A Visit to Kochi – Puku, Vintage, and Café Creole

Shortly after joining the Heddels team, I spent 5 weeks in Japan, studying and traveling. In this 3-part miniseries, I’ll be sharing my experiences in Kochi, Kojima, and Toyko, recommending clothing stores, vintage boutiques, food & drink experiences, and more. 

July has hit Tokyo. That means it’s sweating while standing (in the shade) Tokyo, freakishly close to 105 degrees Tokyo, melting my Dr. Marten’s on the concrete Tokyo. I think I’ve had enough Tokyo for the time being. 

A visit to Japan’s overlooked region of Shikoku has always been on my bucket list. While I had a few weeks’ break from some work in Tokyo, a trip to Kochi City and nearby Kojima would help me escape the crowds and climate of the capital. On a semi-whim, I booked a budget flight from Narita to Kochi city with a friend.

Kochi City isn’t exactly a fashion mecca. Hell, it’s not any sort of mecca. It’s the least visited prefecture in Shikoku, the least visited main island of Japan. I didn’t come here for the bustling fashion scene or the dazzling neon lights. I came for the Katsuo sashimi, countryside charm, and beer from the Hirome market. So what greeted me in Kochi was a pleasant surprise. 

Puku Kochi


Image via @westoveralls on Instagram

I was strolling around Kochi downtown’s famous Sunday market when I noticed a pair of Westoveralls displayed in front of a narrow shopfront. So of course I had to duck in. 

I was greeted by two friendly and chic sisters who own the quiet boutique Puku, a small yet not cramped shopfront. I gave them each a smile, and quickly asked if I should try a pair of Westoveralls in a size 31. I’ve been looking for a pair of these for a while, I said. As the taller one of the sisters handed me the pair, they asked me where I traveled from. ‘Tokyo’, I replied. They glanced at each other, then back to me, and giggled. “You came to Kochi from Tokyo to look for Westoveralls?” Hmm, I guess that does make me a bit strange.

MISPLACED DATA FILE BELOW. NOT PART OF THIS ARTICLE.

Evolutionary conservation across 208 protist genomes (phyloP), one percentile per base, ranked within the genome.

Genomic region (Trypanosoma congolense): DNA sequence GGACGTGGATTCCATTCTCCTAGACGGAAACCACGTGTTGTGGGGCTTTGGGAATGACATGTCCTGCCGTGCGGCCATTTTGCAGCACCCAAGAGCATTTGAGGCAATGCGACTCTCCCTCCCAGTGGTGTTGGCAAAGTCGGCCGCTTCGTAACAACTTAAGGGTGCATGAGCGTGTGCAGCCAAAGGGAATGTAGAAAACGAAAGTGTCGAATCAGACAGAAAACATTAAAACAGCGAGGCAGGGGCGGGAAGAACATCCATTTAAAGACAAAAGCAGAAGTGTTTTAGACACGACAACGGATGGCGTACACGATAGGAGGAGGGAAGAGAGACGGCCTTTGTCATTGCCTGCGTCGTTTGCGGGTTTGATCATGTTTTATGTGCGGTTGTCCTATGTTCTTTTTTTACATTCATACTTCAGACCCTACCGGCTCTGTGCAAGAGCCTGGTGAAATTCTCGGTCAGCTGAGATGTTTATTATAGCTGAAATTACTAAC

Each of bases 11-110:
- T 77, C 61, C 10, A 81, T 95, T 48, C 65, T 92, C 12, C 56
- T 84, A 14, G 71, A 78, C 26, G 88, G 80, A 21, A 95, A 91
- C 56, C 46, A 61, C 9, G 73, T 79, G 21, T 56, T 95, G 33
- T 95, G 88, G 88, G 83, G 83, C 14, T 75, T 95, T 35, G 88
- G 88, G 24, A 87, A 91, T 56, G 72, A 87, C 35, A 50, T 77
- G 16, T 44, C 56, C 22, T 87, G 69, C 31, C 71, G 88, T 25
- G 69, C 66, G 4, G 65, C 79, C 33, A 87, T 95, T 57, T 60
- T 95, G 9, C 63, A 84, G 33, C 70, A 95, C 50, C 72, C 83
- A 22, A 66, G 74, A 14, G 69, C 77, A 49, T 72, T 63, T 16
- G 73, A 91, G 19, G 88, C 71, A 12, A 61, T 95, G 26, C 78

Westoveralls is a young denim and apparel label based in Japan, founded only in 2017. If you know of Westoveralls, it’s most likely from the semi-viral Youtube shopping series. Westoverall’s slogan is “西から昇ったそれは東へ降りてきた / It rises in the west, and sets in the east.” Westoveralls takes cues from Old West imagery, but applies design and practical elements for today’s consumer.

Take the example of how Onuki-san, the effortlessly cool designer behind Westoveralls (and over half a dozen more labels), approaches the silhouette of the Westoverall jeans. While some brands are dedicated to the robotic reproduction of original American silhouettes of decades past, Onuki-san is dedicated to a detail-oriented, innovative yet tasteful spin on traditional silhouettes.


Image via Dresswell.jp

The blend of old and new is Onuki-san’s forté. The Talon zippers are a nod to Westoverall’s vintage predecessors, but the clean and minimal waist design is an innovative indicator of the modern. The font of the “WEST’S” text around the inner waist pays homage to the old typography used by Levi’s, but the elastic waistband itself is an experimental and utilitarian design cue that prevents indigo rubbing off on tucked-in shirts. 

In the raw denim world, emphasis is placed on the past. And sure, in a time of SHEIN and TEMU, the reproduction of good old things is a refreshing change of pace. It’s the very reason that drew me into this niche. But for every good old thing being reproduced, one less good new thing is being crafted. Even in a niche like raw denim, innovation is needed. 

On top of Westoveralls, Puku stocks other independent labels like Decka Socks and Todayful. Puku curates a blend of apparel and jewelry.

Backstage Kochi


Image via @vintagehour_bf on Instagram